This year, NASCIO and the Center for Digital Government, with support from IBM, set out to understand state CIOs’ motivations, plans and deterrents around AI adoption. The survey, Delivering on Digital Government: Achieving the Promise of Artificial Intelligence, yielded responses from 45 states. The results reflect state leaders’ eagerness to gain efficiencies and free up their workforces for higher-value work, tempered by caution due to concerns around lack of data maturity and privacy policies, as well as a dearth of employees with the necessary skills for AI adoption.
As more states have adopted an enterprise approach to managing IT and as the role of the CIO has evolved from solely being a provider of services, to a broker of shared services, CIOs have been focusing more on agency customer relationship management. In this publication we discuss current strategies to improve customer/agency relationships and we provide some key steps toward customer relationship success.
During this interactive webinar, Doug Robinson, Executive Director of NASCIO, and Alan Shark, Executive Director of PTI shared their views with regards to the state and local government technology landscape while answering questions submitted by attendees during the Q & A portion.
This is the fourth in our NASCIO series “The CIO Operating System: Managing Change in a Sustainable Way.” It is also the culmination of the work from NASCIO’s project team and a partnership with Integris Applied, Inc., a corporate member of NASCIO, that began in January of 2018. This is a playbook of eleven plays that any state or territory can utilize in order to move into a new operating model. This operating model creates a highly disciplined state CIO organization that proactively engages with state agencies, understands current and emerging program and citizen needs, as well as maintains market awareness of current and emerging trends and offerings. Moving into and maturing this model is essential for each state and territory to effectively map capability demand with capability supply.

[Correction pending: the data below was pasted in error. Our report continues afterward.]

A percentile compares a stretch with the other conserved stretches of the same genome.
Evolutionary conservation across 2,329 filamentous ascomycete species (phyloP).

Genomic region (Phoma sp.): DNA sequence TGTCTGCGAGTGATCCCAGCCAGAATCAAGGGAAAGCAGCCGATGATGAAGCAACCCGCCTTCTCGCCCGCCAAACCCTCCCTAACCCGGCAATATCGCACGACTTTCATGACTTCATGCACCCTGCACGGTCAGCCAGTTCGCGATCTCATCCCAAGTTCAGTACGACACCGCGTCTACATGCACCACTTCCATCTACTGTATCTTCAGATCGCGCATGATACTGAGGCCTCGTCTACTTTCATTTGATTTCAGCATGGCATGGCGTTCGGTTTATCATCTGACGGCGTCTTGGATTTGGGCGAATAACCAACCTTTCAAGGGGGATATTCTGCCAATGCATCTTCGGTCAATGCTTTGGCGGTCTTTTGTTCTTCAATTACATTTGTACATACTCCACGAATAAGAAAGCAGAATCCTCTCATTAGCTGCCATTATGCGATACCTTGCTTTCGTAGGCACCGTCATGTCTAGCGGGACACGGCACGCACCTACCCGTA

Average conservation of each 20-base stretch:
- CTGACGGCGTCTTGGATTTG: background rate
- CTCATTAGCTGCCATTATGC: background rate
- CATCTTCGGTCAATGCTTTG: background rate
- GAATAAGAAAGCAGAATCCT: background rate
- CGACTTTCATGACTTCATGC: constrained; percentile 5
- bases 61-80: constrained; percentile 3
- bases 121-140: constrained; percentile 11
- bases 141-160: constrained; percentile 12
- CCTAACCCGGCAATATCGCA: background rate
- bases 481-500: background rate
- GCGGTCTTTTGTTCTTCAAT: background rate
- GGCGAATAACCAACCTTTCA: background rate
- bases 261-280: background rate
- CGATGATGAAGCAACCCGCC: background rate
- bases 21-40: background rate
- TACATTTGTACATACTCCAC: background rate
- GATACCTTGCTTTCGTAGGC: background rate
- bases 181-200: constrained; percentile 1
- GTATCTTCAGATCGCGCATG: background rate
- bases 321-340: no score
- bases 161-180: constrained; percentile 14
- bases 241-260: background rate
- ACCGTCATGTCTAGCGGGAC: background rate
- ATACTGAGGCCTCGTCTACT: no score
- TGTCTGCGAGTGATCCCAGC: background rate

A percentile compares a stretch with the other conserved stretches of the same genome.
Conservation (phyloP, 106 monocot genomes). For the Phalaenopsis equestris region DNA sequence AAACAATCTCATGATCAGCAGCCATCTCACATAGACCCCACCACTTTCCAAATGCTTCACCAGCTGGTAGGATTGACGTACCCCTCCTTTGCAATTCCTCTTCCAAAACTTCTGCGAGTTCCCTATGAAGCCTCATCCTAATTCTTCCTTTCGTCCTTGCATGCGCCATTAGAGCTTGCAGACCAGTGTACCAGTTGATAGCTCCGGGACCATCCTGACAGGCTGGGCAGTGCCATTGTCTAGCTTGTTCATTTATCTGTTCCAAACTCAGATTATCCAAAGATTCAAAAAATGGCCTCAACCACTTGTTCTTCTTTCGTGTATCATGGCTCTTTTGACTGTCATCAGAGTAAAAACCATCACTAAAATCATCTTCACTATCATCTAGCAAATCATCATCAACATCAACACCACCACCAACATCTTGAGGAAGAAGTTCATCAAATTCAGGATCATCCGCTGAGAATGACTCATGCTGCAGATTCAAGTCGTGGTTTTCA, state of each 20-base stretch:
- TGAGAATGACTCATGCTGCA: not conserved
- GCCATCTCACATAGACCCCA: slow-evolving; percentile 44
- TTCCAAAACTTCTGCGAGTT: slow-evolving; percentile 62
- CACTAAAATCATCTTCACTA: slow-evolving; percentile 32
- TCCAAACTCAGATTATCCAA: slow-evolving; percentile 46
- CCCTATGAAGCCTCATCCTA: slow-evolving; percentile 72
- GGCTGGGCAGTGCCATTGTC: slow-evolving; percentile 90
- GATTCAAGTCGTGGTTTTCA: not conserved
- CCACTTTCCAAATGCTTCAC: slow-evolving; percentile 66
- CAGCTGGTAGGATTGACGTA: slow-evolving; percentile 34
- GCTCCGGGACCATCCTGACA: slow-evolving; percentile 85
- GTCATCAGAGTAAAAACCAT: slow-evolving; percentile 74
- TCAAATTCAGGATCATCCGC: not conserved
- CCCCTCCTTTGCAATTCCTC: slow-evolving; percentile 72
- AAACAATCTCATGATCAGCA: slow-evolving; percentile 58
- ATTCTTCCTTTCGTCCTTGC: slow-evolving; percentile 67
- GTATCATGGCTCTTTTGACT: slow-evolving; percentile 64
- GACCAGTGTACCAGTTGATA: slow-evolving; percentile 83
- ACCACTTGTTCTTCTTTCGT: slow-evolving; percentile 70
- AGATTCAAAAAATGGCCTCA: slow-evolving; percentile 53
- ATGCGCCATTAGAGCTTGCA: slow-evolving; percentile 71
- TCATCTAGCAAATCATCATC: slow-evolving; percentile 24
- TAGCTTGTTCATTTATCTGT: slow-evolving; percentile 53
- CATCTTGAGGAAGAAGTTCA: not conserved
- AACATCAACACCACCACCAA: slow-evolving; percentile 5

This report looks to the past in that it is the highlight and culmination of the first year of this special project, synthesizing all the previous work which includes three reports, a recorded webinar, a survey of state CIOs. It looks to the future in that the plays will be further developed with necessary guidance on how to effectively execute these eleven plays. The next big push in this project will be the development of the “DevOps” for the new multisourcing operating model. This playbook then becomes the launching point for the future. In many ways this report and the project that produced it is an inflexion point coincident with NASCIO’s 50th anniversary. Much has been accomplished within the NASCIO community in the past 50 years. And we celebrate all of that. Then we look to the future and consider “what is possible?” This playbook is the first step into that future. So fasten your seat belts, and get ready for the next major phase. Its going to be a wonderful ride!